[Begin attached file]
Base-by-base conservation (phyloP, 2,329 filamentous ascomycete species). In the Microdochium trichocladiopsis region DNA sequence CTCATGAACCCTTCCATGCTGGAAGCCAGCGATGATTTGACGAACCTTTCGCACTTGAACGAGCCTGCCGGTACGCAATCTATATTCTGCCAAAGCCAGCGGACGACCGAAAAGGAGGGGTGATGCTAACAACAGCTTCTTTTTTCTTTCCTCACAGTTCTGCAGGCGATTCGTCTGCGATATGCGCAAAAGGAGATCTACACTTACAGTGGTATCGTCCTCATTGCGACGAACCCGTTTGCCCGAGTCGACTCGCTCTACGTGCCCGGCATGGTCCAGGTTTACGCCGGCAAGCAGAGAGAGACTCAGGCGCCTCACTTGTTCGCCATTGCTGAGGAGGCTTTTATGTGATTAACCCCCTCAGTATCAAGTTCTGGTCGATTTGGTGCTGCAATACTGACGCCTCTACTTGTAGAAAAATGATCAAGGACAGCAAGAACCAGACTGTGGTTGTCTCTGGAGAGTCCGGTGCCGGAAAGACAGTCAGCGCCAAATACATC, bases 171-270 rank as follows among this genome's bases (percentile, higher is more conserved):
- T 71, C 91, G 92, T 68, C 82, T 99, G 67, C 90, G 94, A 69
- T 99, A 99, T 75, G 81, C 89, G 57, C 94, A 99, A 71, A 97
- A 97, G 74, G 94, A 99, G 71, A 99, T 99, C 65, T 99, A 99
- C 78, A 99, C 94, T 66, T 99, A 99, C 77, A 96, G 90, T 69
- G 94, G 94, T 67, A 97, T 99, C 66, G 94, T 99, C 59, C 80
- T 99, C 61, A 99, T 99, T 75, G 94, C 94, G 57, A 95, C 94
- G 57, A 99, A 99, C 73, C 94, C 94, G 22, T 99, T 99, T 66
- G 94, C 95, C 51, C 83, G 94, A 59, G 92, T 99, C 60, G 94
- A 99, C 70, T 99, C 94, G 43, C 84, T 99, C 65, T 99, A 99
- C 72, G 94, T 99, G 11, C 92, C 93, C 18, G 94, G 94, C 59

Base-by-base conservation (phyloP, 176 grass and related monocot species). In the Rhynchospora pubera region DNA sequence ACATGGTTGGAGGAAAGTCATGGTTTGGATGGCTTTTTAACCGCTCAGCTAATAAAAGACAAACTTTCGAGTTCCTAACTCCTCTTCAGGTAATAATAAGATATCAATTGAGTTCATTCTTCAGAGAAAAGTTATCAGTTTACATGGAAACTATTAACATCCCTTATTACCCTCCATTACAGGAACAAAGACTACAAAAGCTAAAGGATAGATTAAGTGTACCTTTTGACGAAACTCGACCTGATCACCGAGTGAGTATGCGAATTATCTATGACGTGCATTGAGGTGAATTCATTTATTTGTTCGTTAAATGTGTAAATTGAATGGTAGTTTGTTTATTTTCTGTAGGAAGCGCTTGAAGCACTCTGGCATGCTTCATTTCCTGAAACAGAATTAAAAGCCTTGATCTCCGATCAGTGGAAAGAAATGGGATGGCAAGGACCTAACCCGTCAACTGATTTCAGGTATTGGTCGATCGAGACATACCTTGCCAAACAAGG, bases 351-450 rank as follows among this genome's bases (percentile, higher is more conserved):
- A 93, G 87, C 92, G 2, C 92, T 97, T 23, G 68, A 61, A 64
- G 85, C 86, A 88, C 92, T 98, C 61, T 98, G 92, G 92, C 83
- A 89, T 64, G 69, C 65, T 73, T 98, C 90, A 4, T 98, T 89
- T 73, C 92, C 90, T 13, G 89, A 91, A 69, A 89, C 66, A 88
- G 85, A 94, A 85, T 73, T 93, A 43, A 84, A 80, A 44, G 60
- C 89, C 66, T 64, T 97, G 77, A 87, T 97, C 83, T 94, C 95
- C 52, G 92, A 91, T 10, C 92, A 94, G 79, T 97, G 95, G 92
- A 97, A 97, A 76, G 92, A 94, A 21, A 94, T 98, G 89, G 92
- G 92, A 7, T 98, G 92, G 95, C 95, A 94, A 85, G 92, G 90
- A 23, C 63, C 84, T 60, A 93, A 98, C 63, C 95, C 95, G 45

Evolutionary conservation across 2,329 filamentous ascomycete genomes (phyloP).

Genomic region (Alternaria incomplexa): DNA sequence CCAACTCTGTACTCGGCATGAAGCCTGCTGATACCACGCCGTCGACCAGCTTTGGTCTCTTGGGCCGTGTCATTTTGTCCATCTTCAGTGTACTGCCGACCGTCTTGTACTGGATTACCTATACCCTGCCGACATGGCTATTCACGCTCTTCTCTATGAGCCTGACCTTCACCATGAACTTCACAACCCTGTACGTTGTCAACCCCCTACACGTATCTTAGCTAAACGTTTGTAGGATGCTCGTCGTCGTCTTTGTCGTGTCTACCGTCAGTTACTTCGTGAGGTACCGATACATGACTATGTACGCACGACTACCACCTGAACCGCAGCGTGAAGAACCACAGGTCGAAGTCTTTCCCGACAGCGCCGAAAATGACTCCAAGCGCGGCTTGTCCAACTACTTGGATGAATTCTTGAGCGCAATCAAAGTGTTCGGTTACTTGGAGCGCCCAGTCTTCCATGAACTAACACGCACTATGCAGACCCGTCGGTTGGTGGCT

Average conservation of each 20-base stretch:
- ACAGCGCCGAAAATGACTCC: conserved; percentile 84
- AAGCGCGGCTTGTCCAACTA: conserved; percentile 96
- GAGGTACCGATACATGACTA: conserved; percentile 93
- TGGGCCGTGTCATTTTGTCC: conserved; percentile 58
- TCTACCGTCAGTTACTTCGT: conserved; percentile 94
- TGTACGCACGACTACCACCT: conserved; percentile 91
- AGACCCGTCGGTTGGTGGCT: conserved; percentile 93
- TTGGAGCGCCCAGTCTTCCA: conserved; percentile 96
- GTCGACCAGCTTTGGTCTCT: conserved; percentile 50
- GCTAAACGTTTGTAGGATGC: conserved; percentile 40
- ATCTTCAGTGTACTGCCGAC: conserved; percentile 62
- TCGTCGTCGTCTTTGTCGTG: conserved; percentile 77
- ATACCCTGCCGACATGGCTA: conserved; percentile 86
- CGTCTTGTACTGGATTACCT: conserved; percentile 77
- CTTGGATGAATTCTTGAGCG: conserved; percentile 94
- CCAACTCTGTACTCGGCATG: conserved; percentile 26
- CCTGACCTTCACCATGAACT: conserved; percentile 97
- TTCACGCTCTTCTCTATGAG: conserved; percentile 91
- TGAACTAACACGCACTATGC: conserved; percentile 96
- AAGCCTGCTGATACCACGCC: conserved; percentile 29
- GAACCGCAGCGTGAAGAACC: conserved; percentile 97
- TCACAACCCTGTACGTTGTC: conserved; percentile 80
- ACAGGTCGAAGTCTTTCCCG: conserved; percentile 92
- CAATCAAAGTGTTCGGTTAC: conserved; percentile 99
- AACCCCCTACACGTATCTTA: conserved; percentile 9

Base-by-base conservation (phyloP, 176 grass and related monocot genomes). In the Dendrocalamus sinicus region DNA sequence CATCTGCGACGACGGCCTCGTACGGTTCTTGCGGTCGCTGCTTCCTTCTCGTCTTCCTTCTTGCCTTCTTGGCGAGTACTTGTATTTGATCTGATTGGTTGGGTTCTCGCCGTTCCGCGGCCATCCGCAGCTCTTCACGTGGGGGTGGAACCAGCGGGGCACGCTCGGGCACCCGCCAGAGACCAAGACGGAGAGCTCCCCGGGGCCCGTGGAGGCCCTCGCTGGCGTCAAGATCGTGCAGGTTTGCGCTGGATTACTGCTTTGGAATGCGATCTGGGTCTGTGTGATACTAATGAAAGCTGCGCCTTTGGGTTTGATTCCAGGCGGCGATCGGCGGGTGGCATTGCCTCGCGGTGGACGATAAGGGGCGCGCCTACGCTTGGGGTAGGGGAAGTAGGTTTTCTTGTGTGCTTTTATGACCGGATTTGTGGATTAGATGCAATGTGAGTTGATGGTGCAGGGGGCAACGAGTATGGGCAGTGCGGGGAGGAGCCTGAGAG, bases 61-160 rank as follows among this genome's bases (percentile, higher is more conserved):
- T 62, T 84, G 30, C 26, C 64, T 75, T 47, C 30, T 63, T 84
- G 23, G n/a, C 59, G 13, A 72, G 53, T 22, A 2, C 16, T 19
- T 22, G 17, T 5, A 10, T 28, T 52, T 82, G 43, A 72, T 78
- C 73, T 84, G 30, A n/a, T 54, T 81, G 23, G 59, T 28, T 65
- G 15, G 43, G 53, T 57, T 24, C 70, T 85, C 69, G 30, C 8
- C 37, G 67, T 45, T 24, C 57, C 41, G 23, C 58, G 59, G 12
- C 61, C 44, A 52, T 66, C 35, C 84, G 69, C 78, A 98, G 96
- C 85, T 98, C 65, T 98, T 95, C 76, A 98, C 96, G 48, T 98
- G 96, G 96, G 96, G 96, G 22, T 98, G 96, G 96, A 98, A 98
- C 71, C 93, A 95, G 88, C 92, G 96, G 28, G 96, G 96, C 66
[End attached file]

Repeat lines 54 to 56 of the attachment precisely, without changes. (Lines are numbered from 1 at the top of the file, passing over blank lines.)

- T 22, G 17, T 5, A 10, T 28, T 52, T 82, G 43, A 72, T 78
- C 73, T 84, G 30, A n/a, T 54, T 81, G 23, G 59, T 28, T 65
- G 15, G 43, G 53, T 57, T 24, C 70, T 85, C 69, G 30, C 8